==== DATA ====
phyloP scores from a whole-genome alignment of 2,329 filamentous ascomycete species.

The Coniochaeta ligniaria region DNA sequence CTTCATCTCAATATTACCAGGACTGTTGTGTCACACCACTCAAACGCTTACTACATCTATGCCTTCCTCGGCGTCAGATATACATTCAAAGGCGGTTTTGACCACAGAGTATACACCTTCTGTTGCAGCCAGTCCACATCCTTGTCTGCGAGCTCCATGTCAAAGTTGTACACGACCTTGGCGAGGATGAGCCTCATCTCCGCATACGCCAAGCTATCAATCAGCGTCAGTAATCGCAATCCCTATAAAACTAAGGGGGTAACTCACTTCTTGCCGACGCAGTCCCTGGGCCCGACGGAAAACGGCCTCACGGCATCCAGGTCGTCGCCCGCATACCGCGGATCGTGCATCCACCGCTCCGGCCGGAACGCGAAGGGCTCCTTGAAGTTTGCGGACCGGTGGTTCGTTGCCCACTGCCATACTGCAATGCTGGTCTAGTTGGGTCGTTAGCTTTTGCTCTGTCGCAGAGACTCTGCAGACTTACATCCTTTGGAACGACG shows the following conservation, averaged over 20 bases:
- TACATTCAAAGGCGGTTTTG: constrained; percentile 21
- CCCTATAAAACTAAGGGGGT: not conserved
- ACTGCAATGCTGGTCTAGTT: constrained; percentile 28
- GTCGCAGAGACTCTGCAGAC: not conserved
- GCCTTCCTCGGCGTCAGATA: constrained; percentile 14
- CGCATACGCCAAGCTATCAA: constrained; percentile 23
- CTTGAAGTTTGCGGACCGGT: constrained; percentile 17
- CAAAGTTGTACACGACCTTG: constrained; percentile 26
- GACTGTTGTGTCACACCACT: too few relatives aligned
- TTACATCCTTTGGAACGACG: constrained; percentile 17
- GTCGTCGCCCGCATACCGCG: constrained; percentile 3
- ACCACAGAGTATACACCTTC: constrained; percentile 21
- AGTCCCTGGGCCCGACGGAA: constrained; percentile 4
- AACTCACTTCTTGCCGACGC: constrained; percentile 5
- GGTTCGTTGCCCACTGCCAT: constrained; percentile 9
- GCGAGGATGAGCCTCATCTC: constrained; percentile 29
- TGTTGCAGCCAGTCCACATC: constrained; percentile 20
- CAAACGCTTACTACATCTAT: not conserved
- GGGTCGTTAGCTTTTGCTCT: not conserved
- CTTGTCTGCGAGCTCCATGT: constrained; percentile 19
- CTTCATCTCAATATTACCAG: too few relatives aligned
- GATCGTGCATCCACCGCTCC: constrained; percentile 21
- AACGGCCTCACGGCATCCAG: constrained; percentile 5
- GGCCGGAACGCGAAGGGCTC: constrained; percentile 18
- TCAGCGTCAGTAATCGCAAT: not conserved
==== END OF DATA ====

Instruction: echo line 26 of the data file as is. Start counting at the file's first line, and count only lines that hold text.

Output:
- GGCCGGAACGCGAAGGGCTC: constrained; percentile 18